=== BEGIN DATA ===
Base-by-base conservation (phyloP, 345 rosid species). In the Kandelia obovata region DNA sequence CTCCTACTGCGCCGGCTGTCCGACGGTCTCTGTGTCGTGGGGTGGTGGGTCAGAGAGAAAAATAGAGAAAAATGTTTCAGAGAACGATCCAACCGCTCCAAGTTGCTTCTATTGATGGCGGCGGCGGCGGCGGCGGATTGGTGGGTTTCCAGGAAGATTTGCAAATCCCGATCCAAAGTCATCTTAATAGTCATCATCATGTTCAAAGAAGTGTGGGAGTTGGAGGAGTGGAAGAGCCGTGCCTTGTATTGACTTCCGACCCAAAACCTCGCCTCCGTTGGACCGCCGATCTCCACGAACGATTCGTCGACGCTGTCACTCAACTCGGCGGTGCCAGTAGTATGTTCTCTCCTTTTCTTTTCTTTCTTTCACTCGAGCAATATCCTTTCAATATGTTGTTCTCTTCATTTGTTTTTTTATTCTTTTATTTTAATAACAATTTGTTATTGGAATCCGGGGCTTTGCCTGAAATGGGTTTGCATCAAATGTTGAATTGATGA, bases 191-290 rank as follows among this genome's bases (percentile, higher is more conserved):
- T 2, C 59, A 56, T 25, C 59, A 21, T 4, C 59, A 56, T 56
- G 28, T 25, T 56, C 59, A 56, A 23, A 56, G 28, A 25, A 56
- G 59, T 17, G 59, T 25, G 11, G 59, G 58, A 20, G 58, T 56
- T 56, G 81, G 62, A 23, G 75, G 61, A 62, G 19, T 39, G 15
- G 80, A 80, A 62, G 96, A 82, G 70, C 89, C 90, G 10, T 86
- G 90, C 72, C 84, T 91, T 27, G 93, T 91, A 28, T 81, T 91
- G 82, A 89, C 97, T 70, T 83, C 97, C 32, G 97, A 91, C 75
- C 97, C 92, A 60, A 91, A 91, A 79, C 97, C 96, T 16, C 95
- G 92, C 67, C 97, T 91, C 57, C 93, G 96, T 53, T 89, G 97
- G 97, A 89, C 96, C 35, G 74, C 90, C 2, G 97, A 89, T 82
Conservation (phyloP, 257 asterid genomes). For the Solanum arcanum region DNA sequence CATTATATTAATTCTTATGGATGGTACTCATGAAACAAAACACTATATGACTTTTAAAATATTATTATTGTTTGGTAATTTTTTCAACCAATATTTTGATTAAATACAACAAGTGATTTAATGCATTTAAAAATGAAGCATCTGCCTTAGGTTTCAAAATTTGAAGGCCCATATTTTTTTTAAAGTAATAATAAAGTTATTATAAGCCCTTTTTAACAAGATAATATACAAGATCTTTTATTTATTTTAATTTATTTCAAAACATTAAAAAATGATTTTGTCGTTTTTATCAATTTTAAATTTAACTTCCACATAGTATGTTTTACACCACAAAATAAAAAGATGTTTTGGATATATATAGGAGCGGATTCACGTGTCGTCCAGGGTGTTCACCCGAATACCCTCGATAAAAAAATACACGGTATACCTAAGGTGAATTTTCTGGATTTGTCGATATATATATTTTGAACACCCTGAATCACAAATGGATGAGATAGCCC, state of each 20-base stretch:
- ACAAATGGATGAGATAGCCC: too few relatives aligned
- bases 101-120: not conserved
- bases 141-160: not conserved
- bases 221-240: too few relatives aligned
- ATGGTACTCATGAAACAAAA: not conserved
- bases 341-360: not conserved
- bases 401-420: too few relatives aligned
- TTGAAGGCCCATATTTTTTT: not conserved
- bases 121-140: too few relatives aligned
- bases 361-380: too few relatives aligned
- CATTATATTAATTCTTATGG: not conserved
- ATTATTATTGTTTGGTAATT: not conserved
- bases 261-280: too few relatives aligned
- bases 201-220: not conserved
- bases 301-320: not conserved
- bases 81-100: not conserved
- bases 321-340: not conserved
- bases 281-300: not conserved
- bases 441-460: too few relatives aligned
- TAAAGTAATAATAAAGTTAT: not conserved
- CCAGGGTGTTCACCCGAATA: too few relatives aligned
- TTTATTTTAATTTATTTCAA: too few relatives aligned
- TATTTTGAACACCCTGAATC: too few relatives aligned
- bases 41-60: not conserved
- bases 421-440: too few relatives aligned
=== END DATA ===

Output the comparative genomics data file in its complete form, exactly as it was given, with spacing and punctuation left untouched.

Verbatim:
Base-by-base conservation (phyloP, 345 rosid species). In the Kandelia obovata region DNA sequence CTCCTACTGCGCCGGCTGTCCGACGGTCTCTGTGTCGTGGGGTGGTGGGTCAGAGAGAAAAATAGAGAAAAATGTTTCAGAGAACGATCCAACCGCTCCAAGTTGCTTCTATTGATGGCGGCGGCGGCGGCGGCGGATTGGTGGGTTTCCAGGAAGATTTGCAAATCCCGATCCAAAGTCATCTTAATAGTCATCATCATGTTCAAAGAAGTGTGGGAGTTGGAGGAGTGGAAGAGCCGTGCCTTGTATTGACTTCCGACCCAAAACCTCGCCTCCGTTGGACCGCCGATCTCCACGAACGATTCGTCGACGCTGTCACTCAACTCGGCGGTGCCAGTAGTATGTTCTCTCCTTTTCTTTTCTTTCTTTCACTCGAGCAATATCCTTTCAATATGTTGTTCTCTTCATTTGTTTTTTTATTCTTTTATTTTAATAACAATTTGTTATTGGAATCCGGGGCTTTGCCTGAAATGGGTTTGCATCAAATGTTGAATTGATGA, bases 191-290 rank as follows among this genome's bases (percentile, higher is more conserved):
- T 2, C 59, A 56, T 25, C 59, A 21, T 4, C 59, A 56, T 56
- G 28, T 25, T 56, C 59, A 56, A 23, A 56, G 28, A 25, A 56
- G 59, T 17, G 59, T 25, G 11, G 59, G 58, A 20, G 58, T 56
- T 56, G 81, G 62, A 23, G 75, G 61, A 62, G 19, T 39, G 15
- G 80, A 80, A 62, G 96, A 82, G 70, C 89, C 90, G 10, T 86
- G 90, C 72, C 84, T 91, T 27, G 93, T 91, A 28, T 81, T 91
- G 82, A 89, C 97, T 70, T 83, C 97, C 32, G 97, A 91, C 75
- C 97, C 92, A 60, A 91, A 91, A 79, C 97, C 96, T 16, C 95
- G 92, C 67, C 97, T 91, C 57, C 93, G 96, T 53, T 89, G 97
- G 97, A 89, C 96, C 35, G 74, C 90, C 2, G 97, A 89, T 82
Conservation (phyloP, 257 asterid genomes). For the Solanum arcanum region DNA sequence CATTATATTAATTCTTATGGATGGTACTCATGAAACAAAACACTATATGACTTTTAAAATATTATTATTGTTTGGTAATTTTTTCAACCAATATTTTGATTAAATACAACAAGTGATTTAATGCATTTAAAAATGAAGCATCTGCCTTAGGTTTCAAAATTTGAAGGCCCATATTTTTTTTAAAGTAATAATAAAGTTATTATAAGCCCTTTTTAACAAGATAATATACAAGATCTTTTATTTATTTTAATTTATTTCAAAACATTAAAAAATGATTTTGTCGTTTTTATCAATTTTAAATTTAACTTCCACATAGTATGTTTTACACCACAAAATAAAAAGATGTTTTGGATATATATAGGAGCGGATTCACGTGTCGTCCAGGGTGTTCACCCGAATACCCTCGATAAAAAAATACACGGTATACCTAAGGTGAATTTTCTGGATTTGTCGATATATATATTTTGAACACCCTGAATCACAAATGGATGAGATAGCCC, state of each 20-base stretch:
- ACAAATGGATGAGATAGCCC: too few relatives aligned
- bases 101-120: not conserved
- bases 141-160: not conserved
- bases 221-240: too few relatives aligned
- ATGGTACTCATGAAACAAAA: not conserved
- bases 341-360: not conserved
- bases 401-420: too few relatives aligned
- TTGAAGGCCCATATTTTTTT: not conserved
- bases 121-140: too few relatives aligned
- bases 361-380: too few relatives aligned
- CATTATATTAATTCTTATGG: not conserved
- ATTATTATTGTTTGGTAATT: not conserved
- bases 261-280: too few relatives aligned
- bases 201-220: not conserved
- bases 301-320: not conserved
- bases 81-100: not conserved
- bases 321-340: not conserved
- bases 281-300: not conserved
- bases 441-460: too few relatives aligned
- TAAAGTAATAATAAAGTTAT: not conserved
- CCAGGGTGTTCACCCGAATA: too few relatives aligned
- TTTATTTTAATTTATTTCAA: too few relatives aligned
- TATTTTGAACACCCTGAATC: too few relatives aligned
- bases 41-60: not conserved
- bases 421-440: too few relatives aligned